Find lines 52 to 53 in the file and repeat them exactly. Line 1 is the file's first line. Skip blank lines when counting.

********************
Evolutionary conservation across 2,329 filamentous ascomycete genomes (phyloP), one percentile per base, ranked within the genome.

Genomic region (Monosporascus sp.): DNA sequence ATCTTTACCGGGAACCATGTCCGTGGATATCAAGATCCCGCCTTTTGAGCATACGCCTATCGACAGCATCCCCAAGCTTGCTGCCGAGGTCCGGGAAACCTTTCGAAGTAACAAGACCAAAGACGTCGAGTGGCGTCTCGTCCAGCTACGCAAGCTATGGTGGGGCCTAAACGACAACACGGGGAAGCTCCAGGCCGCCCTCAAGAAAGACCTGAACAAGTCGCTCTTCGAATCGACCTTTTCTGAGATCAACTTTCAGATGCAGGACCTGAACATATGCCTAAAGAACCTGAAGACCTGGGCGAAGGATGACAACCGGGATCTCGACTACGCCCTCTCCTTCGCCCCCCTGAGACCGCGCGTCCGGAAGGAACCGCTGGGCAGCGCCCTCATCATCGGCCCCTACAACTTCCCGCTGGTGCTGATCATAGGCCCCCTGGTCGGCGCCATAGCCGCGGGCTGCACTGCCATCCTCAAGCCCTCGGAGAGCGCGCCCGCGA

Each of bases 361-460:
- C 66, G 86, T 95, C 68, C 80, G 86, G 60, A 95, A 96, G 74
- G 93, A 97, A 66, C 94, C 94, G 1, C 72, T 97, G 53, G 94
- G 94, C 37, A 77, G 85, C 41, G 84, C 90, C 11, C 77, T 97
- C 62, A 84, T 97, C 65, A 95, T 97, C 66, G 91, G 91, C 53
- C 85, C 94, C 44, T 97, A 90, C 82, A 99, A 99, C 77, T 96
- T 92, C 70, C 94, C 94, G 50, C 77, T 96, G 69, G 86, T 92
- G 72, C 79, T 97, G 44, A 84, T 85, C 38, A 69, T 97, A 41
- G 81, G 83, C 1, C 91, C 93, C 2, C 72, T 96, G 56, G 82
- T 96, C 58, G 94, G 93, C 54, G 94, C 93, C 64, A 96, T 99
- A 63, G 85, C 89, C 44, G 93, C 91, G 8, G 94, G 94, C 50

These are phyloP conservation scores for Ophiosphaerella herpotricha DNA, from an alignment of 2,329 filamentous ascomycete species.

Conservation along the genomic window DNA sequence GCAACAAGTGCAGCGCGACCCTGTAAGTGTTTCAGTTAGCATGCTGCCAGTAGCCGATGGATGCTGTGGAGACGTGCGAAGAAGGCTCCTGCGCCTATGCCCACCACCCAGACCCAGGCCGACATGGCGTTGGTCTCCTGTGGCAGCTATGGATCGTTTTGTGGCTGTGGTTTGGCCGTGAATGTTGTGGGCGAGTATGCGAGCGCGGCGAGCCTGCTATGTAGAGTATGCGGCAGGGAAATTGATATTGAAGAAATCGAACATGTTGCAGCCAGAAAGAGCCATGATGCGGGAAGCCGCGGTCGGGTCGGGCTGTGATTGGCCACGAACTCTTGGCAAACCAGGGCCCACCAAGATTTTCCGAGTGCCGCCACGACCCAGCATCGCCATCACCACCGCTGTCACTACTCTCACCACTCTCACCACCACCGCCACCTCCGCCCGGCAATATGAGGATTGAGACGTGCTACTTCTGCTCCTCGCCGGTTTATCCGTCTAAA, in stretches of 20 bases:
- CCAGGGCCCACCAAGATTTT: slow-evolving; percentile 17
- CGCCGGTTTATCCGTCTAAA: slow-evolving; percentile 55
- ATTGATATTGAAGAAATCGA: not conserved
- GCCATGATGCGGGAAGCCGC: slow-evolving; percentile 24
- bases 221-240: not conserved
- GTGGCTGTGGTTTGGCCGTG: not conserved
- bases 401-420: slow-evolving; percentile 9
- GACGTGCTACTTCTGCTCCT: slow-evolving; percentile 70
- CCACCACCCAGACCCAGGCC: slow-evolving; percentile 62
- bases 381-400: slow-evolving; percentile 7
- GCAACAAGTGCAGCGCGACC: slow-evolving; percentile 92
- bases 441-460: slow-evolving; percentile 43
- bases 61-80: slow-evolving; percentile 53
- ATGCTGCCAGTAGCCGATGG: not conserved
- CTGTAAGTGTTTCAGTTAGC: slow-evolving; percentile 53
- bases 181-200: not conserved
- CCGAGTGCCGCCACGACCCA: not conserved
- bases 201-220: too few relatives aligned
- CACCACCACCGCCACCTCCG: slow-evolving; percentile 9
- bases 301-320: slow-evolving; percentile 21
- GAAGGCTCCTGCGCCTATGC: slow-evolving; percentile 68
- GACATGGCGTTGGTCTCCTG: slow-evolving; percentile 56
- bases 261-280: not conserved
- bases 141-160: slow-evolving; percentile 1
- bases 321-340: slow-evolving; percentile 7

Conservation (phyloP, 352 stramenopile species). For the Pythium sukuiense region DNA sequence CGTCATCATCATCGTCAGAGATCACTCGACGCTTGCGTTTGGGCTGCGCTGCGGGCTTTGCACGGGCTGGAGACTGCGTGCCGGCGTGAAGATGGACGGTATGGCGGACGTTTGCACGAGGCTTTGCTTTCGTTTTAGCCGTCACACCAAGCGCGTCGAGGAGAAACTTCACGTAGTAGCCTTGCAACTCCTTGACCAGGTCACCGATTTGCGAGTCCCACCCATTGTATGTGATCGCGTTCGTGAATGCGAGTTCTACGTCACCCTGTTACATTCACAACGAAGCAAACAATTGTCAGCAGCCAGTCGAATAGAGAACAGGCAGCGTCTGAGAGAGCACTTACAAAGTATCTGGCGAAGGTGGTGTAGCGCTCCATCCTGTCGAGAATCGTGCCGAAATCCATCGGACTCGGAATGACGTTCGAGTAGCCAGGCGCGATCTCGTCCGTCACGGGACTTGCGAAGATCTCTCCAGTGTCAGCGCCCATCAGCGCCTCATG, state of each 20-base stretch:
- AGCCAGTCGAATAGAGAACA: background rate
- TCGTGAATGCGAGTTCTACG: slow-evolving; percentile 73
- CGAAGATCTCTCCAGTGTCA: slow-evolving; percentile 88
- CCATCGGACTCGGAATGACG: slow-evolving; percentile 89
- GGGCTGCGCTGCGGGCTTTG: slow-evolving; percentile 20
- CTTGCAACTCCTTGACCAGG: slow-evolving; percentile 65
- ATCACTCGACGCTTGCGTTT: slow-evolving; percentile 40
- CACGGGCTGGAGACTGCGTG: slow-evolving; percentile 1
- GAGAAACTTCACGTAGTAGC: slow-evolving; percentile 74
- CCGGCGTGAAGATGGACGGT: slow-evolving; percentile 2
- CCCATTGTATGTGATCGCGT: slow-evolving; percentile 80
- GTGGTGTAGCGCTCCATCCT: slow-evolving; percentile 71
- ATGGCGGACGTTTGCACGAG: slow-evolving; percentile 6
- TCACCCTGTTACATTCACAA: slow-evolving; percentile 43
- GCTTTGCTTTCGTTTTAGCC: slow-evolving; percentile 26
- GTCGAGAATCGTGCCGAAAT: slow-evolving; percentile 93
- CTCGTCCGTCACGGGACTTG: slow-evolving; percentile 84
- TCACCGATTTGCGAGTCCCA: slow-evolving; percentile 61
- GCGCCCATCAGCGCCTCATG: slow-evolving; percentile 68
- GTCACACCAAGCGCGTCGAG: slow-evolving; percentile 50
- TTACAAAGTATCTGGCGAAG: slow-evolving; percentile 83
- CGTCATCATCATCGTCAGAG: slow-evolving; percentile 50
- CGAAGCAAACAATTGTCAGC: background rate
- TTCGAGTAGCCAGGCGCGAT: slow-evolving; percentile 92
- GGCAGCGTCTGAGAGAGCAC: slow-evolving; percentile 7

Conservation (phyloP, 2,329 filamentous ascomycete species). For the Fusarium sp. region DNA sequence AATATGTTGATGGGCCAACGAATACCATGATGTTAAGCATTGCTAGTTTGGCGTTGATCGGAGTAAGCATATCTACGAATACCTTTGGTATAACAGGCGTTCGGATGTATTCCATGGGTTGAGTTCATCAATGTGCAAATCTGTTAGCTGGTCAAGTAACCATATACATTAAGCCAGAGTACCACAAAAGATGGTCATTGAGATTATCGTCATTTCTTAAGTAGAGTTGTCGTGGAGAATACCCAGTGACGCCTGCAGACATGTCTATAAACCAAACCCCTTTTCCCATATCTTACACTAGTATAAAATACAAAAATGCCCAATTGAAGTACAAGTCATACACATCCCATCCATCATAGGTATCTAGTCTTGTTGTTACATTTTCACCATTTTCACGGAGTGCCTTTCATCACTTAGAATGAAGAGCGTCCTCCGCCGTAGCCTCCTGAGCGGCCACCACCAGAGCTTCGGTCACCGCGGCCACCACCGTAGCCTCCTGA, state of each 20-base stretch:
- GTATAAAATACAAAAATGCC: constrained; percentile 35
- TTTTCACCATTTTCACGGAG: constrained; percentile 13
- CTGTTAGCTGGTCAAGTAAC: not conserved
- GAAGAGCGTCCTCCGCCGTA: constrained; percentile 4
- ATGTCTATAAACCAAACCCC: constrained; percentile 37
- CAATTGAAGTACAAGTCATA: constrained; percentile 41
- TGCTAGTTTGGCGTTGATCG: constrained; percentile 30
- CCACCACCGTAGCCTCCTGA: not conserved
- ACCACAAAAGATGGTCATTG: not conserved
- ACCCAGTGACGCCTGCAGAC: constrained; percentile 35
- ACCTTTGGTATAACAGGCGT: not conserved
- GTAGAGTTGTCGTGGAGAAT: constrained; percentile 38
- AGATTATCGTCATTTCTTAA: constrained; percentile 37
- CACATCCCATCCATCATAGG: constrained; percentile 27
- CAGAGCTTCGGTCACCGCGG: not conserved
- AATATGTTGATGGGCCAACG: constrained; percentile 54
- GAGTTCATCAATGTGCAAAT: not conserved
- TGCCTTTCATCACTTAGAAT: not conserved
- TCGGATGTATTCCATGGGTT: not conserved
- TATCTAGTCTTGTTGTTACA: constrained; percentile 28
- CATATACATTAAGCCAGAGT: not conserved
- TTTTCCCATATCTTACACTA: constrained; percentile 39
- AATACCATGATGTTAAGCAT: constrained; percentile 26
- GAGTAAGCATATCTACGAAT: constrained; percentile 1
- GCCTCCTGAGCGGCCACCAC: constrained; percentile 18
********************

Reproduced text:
- CCCATTGTATGTGATCGCGT: slow-evolving; percentile 80
- GTGGTGTAGCGCTCCATCCT: slow-evolving; percentile 71